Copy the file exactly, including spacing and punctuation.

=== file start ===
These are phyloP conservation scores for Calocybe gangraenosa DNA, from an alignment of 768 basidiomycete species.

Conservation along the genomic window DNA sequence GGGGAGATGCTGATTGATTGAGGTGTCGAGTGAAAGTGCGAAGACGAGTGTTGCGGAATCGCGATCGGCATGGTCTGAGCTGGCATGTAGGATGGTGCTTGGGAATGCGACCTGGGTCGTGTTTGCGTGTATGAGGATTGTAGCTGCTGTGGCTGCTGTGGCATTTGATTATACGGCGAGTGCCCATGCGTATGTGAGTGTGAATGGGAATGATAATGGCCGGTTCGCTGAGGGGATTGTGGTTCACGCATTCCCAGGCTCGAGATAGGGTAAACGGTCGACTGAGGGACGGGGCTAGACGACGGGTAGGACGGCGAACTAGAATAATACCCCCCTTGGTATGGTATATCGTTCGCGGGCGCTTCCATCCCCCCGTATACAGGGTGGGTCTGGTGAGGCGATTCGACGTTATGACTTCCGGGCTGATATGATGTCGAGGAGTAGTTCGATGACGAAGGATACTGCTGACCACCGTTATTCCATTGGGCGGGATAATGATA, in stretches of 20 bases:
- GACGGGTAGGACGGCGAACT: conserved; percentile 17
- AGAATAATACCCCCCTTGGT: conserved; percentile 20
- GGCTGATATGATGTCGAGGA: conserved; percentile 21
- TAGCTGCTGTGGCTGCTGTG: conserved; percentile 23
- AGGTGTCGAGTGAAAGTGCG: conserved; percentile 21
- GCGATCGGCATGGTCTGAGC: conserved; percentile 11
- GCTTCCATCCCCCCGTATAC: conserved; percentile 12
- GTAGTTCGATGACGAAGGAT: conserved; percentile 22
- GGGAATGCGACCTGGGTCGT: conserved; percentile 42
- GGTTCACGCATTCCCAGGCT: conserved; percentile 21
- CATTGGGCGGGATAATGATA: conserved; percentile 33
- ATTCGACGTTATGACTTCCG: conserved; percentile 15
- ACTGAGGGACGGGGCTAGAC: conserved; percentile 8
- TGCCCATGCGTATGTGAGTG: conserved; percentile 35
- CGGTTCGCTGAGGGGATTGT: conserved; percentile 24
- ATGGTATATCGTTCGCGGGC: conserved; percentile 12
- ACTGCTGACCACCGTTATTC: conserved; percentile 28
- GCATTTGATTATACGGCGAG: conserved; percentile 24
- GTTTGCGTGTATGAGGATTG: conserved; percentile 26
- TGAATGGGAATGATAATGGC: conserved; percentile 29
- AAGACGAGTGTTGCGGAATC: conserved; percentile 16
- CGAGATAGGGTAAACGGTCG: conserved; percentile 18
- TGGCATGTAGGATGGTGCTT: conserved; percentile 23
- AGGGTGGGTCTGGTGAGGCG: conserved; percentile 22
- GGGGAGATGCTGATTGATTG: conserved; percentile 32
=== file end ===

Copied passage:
These are phyloP conservation scores for Calocybe gangraenosa DNA, from an alignment of 768 basidiomycete species.

Conservation along the genomic window DNA sequence GGGGAGATGCTGATTGATTGAGGTGTCGAGTGAAAGTGCGAAGACGAGTGTTGCGGAATCGCGATCGGCATGGTCTGAGCTGGCATGTAGGATGGTGCTTGGGAATGCGACCTGGGTCGTGTTTGCGTGTATGAGGATTGTAGCTGCTGTGGCTGCTGTGGCATTTGATTATACGGCGAGTGCCCATGCGTATGTGAGTGTGAATGGGAATGATAATGGCCGGTTCGCTGAGGGGATTGTGGTTCACGCATTCCCAGGCTCGAGATAGGGTAAACGGTCGACTGAGGGACGGGGCTAGACGACGGGTAGGACGGCGAACTAGAATAATACCCCCCTTGGTATGGTATATCGTTCGCGGGCGCTTCCATCCCCCCGTATACAGGGTGGGTCTGGTGAGGCGATTCGACGTTATGACTTCCGGGCTGATATGATGTCGAGGAGTAGTTCGATGACGAAGGATACTGCTGACCACCGTTATTCCATTGGGCGGGATAATGATA, in stretches of 20 bases:
- GACGGGTAGGACGGCGAACT: conserved; percentile 17
- AGAATAATACCCCCCTTGGT: conserved; percentile 20
- GGCTGATATGATGTCGAGGA: conserved; percentile 21
- TAGCTGCTGTGGCTGCTGTG: conserved; percentile 23
- AGGTGTCGAGTGAAAGTGCG: conserved; percentile 21
- GCGATCGGCATGGTCTGAGC: conserved; percentile 11
- GCTTCCATCCCCCCGTATAC: conserved; percentile 12
- GTAGTTCGATGACGAAGGAT: conserved; percentile 22
- GGGAATGCGACCTGGGTCGT: conserved; percentile 42
- GGTTCACGCATTCCCAGGCT: conserved; percentile 21
- CATTGGGCGGGATAATGATA: conserved; percentile 33
- ATTCGACGTTATGACTTCCG: conserved; percentile 15
- ACTGAGGGACGGGGCTAGAC: conserved; percentile 8
- TGCCCATGCGTATGTGAGTG: conserved; percentile 35
- CGGTTCGCTGAGGGGATTGT: conserved; percentile 24
- ATGGTATATCGTTCGCGGGC: conserved; percentile 12
- ACTGCTGACCACCGTTATTC: conserved; percentile 28
- GCATTTGATTATACGGCGAG: conserved; percentile 24
- GTTTGCGTGTATGAGGATTG: conserved; percentile 26
- TGAATGGGAATGATAATGGC: conserved; percentile 29
- AAGACGAGTGTTGCGGAATC: conserved; percentile 16
- CGAGATAGGGTAAACGGTCG: conserved; percentile 18
- TGGCATGTAGGATGGTGCTT: conserved; percentile 23
- AGGGTGGGTCTGGTGAGGCG: conserved; percentile 22
- GGGGAGATGCTGATTGATTG: conserved; percentile 32